Folic acid in pregnancy

Becoming mum

Folic acid in pregnancy

Kale leaves

Folic acid (or folate) — protecting your baby’s future health

Even before you know you’re pregnant, folic acid — also known as folate — supports your baby’s development. It plays a significant role in the formation of your baby’s neural tube. This is formed in the first month of pregnancy and eventually becomes your baby’s spinal cord and brain. Together, these will form your baby’s central nervous system and the control centre for your baby’s future growth, development, and normal functioning later in life.

An adequate intake of folic acid has been shown to reduce the risk of neural tube defects (NTDs) including spina bifida. Spina bifida is the name given to a condition when the spinal column fails to close.

Although folate is present in many foods, it is difficult to get sufficient levels from your diet. Folic acid is strongly recommended as a nutritional supplement during pregnancy to support your growing baby.

How much folic acid do I need during pregnancy?

Folate is a B vitamin, known as folate when found naturally in foods and as folic acid when it is used to fortify foods such as bread and breakfast cereal, or in a dietary supplement.

It is recommended that women take a folic acid supplement, particularly in the first trimester. Ideally, it’s best to start 4 weeks before conception and continue the supplement for the first trimester when your baby’s neural tube develops, forms and closes. By taking a folic acid supplement at the recommended dose you will reduce the risk of your baby having an NTD.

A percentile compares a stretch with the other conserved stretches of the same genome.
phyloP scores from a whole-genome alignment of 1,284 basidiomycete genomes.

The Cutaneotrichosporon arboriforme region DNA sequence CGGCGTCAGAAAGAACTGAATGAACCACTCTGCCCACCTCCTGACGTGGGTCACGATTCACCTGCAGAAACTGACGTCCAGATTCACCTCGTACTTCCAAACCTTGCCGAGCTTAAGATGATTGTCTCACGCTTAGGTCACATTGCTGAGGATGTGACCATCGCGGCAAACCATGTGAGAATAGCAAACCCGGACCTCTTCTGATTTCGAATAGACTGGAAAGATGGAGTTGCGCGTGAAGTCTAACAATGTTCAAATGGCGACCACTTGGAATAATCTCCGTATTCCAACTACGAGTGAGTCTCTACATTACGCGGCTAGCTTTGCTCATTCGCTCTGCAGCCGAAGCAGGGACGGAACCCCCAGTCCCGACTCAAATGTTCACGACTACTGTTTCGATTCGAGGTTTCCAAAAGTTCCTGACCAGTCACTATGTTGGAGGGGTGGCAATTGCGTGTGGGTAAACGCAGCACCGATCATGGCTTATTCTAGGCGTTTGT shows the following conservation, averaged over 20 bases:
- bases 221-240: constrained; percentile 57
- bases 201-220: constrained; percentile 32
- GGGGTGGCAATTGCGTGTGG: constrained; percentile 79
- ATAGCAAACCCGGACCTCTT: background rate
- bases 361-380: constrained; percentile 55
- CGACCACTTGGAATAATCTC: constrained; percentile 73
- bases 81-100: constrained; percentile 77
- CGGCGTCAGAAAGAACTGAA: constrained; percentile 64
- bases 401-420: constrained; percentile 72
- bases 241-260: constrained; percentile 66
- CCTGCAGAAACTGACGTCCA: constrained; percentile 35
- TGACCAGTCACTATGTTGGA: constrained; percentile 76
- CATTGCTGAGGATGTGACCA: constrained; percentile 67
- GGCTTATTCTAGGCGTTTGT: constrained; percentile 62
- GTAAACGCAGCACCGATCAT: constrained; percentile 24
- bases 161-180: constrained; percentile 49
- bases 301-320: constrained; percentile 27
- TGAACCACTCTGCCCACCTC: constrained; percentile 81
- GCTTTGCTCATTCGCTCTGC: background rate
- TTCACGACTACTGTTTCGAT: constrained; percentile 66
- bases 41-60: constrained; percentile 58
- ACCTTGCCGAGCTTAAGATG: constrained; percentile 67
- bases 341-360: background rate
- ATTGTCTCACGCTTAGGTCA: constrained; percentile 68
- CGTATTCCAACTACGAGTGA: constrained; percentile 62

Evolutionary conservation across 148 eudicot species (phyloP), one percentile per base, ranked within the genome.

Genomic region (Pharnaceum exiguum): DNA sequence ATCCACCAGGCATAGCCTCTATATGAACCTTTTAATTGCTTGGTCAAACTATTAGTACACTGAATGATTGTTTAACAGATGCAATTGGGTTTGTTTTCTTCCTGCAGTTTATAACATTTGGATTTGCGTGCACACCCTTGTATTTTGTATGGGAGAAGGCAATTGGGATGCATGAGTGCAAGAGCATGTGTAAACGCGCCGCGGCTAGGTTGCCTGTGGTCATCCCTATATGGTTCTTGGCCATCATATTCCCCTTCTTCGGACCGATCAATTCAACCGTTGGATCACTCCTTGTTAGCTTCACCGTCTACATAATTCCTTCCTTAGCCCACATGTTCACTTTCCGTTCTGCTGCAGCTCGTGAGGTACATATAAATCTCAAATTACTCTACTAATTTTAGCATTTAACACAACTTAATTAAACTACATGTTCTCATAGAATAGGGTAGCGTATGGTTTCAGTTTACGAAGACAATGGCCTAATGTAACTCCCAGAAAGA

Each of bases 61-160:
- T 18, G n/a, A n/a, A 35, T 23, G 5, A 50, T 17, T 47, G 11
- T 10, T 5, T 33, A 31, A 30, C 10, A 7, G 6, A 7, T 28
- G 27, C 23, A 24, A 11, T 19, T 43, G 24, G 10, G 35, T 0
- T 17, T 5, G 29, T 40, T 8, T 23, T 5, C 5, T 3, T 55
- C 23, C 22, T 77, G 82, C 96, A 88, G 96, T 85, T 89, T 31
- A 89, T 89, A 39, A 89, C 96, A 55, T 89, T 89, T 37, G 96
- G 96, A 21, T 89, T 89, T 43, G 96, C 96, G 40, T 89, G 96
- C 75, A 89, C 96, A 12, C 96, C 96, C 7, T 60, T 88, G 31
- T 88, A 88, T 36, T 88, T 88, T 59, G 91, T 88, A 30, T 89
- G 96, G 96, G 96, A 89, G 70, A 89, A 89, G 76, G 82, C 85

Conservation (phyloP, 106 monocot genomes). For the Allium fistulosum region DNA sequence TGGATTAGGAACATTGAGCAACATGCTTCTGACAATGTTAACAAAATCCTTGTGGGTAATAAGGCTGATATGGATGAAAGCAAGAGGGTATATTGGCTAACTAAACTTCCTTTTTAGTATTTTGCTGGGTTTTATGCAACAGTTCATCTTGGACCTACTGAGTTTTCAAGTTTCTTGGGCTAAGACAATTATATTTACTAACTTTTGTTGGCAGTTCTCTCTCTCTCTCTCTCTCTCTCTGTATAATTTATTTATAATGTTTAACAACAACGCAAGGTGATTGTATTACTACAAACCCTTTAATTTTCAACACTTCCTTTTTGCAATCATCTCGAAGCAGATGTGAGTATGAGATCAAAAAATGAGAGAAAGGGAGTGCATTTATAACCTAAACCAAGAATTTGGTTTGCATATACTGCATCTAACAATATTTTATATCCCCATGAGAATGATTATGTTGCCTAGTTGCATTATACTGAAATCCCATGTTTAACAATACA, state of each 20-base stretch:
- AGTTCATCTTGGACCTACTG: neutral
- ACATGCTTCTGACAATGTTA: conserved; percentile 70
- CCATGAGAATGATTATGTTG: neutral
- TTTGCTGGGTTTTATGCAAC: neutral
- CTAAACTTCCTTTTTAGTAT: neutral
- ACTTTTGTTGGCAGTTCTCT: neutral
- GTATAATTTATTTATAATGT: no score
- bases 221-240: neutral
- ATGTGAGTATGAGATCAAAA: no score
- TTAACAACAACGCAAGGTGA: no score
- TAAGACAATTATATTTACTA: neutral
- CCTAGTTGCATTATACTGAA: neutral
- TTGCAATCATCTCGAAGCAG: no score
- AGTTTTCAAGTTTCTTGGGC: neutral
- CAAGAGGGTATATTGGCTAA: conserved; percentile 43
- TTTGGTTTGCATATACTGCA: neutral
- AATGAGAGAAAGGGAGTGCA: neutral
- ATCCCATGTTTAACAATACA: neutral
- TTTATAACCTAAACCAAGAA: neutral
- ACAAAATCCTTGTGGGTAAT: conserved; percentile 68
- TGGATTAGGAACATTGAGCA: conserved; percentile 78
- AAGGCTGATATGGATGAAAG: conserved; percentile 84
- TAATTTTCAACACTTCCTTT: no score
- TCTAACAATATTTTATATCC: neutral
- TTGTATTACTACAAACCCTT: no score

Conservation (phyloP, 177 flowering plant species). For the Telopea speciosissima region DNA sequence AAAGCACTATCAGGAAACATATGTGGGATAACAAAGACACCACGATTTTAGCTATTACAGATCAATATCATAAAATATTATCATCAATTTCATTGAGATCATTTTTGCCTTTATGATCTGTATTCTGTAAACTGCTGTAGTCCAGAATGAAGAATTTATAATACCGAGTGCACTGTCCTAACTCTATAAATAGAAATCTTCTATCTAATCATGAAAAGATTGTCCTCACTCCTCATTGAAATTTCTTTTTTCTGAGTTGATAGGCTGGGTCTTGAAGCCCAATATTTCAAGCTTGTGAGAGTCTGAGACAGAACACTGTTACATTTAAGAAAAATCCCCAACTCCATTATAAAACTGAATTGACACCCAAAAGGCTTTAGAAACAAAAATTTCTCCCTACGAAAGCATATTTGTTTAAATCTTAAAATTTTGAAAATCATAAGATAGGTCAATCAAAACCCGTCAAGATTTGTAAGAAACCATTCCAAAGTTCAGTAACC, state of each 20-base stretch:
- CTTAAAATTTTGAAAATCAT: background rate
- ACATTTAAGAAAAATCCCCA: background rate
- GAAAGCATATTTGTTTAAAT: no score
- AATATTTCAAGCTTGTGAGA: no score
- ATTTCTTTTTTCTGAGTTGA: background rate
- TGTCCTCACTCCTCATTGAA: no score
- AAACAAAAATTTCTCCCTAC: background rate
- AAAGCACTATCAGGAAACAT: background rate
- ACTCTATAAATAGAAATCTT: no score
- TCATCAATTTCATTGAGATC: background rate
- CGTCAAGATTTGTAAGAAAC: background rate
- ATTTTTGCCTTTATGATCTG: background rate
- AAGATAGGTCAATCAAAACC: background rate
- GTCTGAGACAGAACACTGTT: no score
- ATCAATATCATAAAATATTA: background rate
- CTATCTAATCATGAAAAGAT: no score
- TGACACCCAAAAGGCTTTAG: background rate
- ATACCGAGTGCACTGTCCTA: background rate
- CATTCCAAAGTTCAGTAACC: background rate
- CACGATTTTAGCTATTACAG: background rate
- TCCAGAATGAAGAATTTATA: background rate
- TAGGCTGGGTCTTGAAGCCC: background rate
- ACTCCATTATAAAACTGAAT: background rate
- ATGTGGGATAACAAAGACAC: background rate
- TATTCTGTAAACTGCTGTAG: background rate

In Australia all wheat flours (except organic) are fortified with folic acid. This means most breads in Australia contain folic acid. In New Zealand it is voluntary for foods to be fortified with folic acid. Because of this, the amount of folic acid recommended to be supplemented in New Zealand for pregnant women is higher than in Australia.

Some prenatal supplements contain folic acid. Alternatively you can take a separate supplement for folic acid. Ask your health care professional for information on access to supplements and the recommended dose for you.

How to increase your folate/folic acid intake to help reduce the risk of NTDs

  1. Increase your intake of folate-rich foods such as:
    • Green, leafy vegetables
    • Citrus fruits
    • Wholemeal bread
    • Liver
    • Legumes
    • Fortified breads, cereals, fruit juices or milks
  2. Try these folate-rich meals and snacks:
    • Baked beans on whole-meal toast
    • Roasted kale chips
    • Broccoli dipped in hummus
  3. Take a folic acid supplement. Talk to your health care professional about access to these and the recommended dose.
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